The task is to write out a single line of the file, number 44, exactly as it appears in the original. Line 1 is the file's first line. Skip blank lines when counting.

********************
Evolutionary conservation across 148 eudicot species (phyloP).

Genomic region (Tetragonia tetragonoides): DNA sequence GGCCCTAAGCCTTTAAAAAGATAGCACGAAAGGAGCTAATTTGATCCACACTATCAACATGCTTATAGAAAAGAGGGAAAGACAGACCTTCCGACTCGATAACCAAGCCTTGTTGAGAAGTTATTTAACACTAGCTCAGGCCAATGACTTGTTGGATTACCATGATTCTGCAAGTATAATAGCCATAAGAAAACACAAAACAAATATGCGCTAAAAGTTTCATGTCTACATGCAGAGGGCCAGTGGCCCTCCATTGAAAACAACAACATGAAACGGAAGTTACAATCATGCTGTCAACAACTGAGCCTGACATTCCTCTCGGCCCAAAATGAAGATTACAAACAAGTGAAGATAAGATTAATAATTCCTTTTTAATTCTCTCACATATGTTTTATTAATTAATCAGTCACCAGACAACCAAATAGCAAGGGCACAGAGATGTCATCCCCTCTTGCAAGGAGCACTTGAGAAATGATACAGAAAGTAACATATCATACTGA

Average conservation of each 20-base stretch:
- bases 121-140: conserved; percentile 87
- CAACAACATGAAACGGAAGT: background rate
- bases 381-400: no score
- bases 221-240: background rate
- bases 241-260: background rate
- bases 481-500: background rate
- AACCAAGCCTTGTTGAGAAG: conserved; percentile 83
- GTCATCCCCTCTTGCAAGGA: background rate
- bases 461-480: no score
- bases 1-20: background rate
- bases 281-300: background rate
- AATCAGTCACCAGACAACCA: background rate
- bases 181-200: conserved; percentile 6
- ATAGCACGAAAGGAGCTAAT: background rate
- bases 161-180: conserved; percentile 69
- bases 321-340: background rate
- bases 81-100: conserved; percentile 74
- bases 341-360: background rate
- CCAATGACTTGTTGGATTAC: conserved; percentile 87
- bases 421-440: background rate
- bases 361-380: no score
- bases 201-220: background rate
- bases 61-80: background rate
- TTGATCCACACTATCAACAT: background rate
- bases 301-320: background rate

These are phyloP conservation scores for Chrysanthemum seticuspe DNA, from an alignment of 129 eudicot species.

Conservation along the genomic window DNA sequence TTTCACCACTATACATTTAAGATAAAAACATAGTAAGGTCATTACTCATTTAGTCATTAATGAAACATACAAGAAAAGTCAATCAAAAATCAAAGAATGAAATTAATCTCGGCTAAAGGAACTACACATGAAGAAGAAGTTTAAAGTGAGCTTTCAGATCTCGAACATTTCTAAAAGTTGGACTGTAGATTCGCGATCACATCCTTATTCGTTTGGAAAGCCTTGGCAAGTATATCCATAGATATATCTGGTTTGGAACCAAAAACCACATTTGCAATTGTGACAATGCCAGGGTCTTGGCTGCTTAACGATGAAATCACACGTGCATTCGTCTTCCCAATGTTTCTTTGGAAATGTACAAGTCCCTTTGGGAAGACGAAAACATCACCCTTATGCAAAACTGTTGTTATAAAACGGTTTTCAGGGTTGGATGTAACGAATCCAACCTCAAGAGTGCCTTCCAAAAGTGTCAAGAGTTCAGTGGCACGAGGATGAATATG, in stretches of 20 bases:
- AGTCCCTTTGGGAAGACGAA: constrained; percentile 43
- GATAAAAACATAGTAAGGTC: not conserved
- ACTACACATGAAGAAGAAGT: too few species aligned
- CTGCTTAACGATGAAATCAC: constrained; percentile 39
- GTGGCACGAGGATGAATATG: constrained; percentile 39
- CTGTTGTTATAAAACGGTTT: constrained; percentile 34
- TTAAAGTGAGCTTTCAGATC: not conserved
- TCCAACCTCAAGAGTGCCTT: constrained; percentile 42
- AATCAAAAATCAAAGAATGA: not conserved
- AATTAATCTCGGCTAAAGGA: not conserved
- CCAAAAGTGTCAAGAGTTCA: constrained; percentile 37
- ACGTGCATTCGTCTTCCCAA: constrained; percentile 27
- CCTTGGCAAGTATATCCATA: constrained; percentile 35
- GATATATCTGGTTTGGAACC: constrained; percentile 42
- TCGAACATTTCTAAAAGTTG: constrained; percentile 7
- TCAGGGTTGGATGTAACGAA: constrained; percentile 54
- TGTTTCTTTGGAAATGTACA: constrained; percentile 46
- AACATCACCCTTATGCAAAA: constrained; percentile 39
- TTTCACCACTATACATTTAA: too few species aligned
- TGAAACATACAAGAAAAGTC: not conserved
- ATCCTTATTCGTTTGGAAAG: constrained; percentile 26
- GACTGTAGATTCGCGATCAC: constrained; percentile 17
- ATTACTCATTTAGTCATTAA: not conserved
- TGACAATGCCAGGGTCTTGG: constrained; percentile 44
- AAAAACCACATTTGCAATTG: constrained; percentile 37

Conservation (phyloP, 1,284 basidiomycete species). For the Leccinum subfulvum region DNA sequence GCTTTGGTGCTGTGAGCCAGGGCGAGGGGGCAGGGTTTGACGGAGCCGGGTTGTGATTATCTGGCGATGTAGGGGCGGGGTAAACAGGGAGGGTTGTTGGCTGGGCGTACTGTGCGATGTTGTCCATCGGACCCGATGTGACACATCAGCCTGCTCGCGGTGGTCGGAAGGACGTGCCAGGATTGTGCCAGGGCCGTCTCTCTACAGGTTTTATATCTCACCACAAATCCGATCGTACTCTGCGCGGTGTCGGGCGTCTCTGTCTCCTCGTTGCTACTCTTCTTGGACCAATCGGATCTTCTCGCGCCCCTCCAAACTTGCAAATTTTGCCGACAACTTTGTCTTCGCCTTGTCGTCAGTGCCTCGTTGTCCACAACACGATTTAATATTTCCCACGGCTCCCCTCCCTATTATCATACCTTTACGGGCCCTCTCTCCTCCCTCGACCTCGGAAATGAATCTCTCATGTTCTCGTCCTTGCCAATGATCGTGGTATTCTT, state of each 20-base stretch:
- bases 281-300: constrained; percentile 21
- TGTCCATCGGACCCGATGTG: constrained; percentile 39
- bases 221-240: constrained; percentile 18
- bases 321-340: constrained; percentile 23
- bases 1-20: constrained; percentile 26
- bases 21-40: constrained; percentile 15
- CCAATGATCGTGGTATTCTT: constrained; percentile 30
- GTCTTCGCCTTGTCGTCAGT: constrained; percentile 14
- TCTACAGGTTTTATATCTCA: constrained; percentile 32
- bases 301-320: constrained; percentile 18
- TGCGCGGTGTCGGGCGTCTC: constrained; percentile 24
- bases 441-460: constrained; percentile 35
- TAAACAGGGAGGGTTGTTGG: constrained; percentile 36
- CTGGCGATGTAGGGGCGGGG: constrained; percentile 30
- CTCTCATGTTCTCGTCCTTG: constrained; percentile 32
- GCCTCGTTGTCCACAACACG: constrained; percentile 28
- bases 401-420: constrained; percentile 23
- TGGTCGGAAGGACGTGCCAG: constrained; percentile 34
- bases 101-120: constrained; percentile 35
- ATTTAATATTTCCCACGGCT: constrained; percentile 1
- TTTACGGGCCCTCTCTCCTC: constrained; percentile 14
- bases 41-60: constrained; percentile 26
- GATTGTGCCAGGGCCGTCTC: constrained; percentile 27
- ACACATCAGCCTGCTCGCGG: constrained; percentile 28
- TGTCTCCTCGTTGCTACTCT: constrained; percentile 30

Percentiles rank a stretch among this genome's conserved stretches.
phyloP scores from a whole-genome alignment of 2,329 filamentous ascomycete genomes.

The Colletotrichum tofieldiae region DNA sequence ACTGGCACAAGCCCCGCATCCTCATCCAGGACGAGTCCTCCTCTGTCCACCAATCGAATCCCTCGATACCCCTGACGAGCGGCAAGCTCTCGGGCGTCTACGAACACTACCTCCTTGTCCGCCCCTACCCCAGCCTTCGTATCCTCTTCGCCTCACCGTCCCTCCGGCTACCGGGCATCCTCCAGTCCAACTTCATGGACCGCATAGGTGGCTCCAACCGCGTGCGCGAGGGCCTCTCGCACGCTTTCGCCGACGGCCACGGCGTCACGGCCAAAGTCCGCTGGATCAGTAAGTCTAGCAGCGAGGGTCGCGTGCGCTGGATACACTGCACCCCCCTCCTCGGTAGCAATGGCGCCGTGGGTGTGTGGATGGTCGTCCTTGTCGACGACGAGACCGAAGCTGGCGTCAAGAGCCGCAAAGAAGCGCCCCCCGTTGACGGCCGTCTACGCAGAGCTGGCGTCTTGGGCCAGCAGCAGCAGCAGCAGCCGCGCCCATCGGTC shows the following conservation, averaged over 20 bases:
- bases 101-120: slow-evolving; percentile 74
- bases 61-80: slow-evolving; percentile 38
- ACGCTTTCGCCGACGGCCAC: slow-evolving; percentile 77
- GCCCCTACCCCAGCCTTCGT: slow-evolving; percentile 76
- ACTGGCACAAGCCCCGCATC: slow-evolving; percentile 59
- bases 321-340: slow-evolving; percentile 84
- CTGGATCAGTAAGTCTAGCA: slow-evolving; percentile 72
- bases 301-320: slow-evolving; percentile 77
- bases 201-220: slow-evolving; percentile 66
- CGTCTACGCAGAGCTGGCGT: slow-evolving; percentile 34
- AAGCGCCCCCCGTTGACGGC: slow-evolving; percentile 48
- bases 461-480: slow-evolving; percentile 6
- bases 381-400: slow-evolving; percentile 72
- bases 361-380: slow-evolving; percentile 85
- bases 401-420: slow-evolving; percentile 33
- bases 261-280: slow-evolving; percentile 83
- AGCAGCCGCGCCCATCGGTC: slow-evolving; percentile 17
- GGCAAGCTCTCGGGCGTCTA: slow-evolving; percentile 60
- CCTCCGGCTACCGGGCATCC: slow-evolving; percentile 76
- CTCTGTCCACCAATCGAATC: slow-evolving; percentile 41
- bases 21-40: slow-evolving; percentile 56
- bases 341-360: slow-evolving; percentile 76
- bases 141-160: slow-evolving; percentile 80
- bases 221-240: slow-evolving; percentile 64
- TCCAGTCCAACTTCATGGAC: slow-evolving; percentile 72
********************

- GATATATCTGGTTTGGAACC: constrained; percentile 42